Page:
Common sense, as discussed here some time ago, is a tool we use in everyday life to sort out our surroundings. But it evolved to solve certain problems arising in the everyday experience of cavemen, or hunter-gatherers. Science takes us far from that realm of experience and so, common sense is not to be trusted if one wants to understand the world scientifically.
Scientists have common sense too, but they learn not to rely too much on it.
Speaking of which I am reminded of another tool for everyday life that cannot be applied unchanged to science --language. Languages, like common sense, developed in the “normal” world of everyday experience. Guided by our limited perception, we invented concepts like “light” and “sound,” and gave them special names We created words for everything we could see, hear, or otherwise perceive. We named what we could imagine. But our imagination rarely creates something new. It only puts together existing conceptual elements, however artfully. Our mental constructs are not unlike Frankenstein’s monster.
In the relatively recent past science and technology have revealed that what we call light is only a tiny part of the electromagnetic spectrum, the part that our eyes can see; and what we call sound is only the range of pressure wave frequencies that our ears can detect. We now use these words for light that cannot be seen and sound that cannot be heard. When confronted with new scientific developments, everyday language is forced to either stretch the meaning of extant words, or create new words by agglutination. The term electromagnetic is a case in point. Like the concept it labels, it is the result of putting together “electric” and “magnetic.” Now elektron is Greek for amber. When rubbed with a piece of cloth, amber has the strange property of attracting small objects placed nearby. This property we call electricity. Magnetism is the property of the lodestone, a material also known as magnetite after the ancient Greek city of Magnesia. The word electromagnetic is a Frankenstein monster assembled with parts of other Frankenstein monsters.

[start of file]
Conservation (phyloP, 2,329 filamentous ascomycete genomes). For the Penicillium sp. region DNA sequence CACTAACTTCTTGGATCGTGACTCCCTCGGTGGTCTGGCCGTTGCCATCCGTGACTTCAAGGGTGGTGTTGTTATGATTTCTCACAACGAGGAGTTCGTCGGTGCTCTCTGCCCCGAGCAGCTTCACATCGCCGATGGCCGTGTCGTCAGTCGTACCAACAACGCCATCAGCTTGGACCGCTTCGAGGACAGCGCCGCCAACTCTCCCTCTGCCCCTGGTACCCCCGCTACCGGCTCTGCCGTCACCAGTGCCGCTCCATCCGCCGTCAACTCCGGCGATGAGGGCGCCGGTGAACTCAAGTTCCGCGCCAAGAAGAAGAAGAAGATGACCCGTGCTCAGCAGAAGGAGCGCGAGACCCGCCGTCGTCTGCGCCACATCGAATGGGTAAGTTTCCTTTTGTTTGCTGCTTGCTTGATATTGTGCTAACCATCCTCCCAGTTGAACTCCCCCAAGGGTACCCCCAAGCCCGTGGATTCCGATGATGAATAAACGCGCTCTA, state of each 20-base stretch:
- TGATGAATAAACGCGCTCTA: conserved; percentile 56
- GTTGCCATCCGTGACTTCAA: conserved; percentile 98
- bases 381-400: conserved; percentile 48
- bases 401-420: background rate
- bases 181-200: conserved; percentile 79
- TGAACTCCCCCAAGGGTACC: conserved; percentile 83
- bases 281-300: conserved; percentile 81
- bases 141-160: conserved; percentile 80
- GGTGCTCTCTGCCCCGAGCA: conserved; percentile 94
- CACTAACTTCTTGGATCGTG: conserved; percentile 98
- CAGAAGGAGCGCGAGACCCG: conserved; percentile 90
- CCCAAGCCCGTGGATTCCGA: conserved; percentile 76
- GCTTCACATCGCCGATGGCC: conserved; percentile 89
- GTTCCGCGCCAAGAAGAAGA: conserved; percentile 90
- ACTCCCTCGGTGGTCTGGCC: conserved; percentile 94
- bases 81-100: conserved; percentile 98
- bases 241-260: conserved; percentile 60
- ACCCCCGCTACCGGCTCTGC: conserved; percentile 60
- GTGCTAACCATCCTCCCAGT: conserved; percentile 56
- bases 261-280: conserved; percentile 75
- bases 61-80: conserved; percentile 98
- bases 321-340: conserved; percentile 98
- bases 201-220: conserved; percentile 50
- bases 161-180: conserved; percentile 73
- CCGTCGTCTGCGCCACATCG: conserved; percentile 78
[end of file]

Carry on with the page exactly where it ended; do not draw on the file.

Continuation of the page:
There is yet another typical reaction of language to new developments, and that is not to react at all. We have known that the earth spins on its axis these four hundred years. Yet we still say that the sun rises and that the sun sets.
So, not surprisingly, scientific language sometimes clashes with the rules of “good” English (or “good” Spanish). A scientist friend of mine was recently asked by a Spanish teacher to write a short text as an example of scientific language for a book she was writing. My friend complied, and soon got back a “corrected” version (corrupted is more like it) of his text from the teacher. She objected to his use of the phrase “almost constant.” She argued that being constant is not a matter of degree --either you are or you’re not. She is right, of course, but as my friend points out, the meaning of this phrase is self-explanatory, and to say the same thing in pristine Castillian Spanish would require a lengthy circumlocution. Scientists often don’t have time or space for such niceties. (Which is not to say, I hasten to add, that they should not try to write good Spanish or good English whenever possible.)